Handbook of Democratic Innovation and Governance
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Handbook of Democratic Innovation and Governance

Edited by Stephen Elstub and Oliver Escobar

Democratic innovations are proliferating in politics, governance, policy, and public administration. These new processes of public participation are reimagining the relationship between citizens and institutions. This Handbook advances understanding of democratic innovations, in theory and practice, by critically reviewing their importance throughout the world. The overarching themes are a focus on citizens and their relationship to these innovations, and the resulting effects on political equality. The Handbook therefore offers a definitive overview of existing research on democratic innovations, while also setting the agenda for future research and practice.
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Chapter 29: Democratic innovation in Australasia

Lucy Parry, Jane Alver and Nivek Thompson

Abstract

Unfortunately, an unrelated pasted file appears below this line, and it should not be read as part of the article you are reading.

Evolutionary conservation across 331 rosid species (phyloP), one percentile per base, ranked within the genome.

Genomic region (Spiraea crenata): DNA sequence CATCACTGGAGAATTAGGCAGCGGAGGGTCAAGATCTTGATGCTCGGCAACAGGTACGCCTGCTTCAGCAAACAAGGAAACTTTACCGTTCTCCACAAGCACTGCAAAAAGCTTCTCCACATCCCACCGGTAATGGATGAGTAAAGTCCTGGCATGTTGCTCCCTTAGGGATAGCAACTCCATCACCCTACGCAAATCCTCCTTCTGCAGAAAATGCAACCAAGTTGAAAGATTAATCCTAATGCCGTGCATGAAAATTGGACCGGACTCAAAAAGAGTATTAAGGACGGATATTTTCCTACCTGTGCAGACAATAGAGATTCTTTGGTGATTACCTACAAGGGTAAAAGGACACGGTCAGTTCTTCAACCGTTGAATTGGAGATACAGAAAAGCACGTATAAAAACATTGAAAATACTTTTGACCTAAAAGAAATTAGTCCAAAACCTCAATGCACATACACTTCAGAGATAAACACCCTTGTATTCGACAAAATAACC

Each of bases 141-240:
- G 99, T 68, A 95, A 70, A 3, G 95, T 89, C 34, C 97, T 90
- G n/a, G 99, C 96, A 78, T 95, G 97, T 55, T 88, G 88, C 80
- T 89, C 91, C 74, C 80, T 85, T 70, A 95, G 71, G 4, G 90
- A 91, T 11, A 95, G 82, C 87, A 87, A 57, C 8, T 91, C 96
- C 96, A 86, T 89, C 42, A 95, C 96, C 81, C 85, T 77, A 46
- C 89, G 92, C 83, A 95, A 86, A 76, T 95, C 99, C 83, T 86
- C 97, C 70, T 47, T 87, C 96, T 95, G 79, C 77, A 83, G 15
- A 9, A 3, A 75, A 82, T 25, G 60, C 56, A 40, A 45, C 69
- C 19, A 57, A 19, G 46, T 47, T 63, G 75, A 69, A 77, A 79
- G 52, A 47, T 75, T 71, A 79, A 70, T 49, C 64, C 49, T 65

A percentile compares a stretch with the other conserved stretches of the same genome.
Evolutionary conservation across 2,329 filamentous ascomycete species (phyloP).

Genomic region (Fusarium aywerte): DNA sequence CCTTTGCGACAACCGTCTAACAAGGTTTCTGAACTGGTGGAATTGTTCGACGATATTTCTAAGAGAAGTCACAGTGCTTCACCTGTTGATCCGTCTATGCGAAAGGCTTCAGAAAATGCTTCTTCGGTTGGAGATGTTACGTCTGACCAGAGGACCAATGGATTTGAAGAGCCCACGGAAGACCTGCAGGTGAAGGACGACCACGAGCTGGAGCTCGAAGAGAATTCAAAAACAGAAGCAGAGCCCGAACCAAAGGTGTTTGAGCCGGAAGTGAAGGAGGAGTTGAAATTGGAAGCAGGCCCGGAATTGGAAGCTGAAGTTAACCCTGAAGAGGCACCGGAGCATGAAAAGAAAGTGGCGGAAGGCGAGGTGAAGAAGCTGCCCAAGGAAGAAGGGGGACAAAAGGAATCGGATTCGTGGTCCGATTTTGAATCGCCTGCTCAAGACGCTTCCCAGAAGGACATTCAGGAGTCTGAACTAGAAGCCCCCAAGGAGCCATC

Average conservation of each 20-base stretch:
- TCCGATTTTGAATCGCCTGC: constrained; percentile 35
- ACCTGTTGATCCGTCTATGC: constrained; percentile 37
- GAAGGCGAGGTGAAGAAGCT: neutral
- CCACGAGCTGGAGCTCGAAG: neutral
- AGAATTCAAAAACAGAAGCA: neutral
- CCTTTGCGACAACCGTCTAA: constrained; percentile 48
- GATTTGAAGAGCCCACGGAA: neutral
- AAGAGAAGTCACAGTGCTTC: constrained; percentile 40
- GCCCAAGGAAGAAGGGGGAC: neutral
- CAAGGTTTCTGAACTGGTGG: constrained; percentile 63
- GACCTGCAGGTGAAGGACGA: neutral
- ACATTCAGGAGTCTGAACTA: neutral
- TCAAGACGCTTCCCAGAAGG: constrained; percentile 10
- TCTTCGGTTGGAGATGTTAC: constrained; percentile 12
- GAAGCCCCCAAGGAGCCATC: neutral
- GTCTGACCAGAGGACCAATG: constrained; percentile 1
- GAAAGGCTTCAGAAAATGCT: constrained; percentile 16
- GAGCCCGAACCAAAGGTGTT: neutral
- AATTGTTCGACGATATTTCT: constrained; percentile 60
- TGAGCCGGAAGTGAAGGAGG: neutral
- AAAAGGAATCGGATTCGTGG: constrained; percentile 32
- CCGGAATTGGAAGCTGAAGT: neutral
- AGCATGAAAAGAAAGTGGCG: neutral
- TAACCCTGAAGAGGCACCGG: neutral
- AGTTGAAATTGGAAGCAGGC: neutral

Diversity in political regimes and cultures across the region of Australasia demand a nuanced understanding of democratic innovation. In this chapter, we highlight prominent democratic innovations in Australia, New Zealand and the Pacific Small Island Developing States. Whilst Australia has seen a proliferation of mini-publics commissioned by state and local governments, New Zealand has taken action at the national level in terms of representative innovation. In the Pacific region, it is civil society organisations that take the lead enhancing democracy, in the absence of well-functioning democratic institutions. This varied experience demonstrates that democratic innovation can and does occur at all levels of, and outside of, government institutions. We argue that this also presents a valuable opportunity for democratic learning across this region, with each example discussed here offering an important contribution to the practice of democratic innovation.

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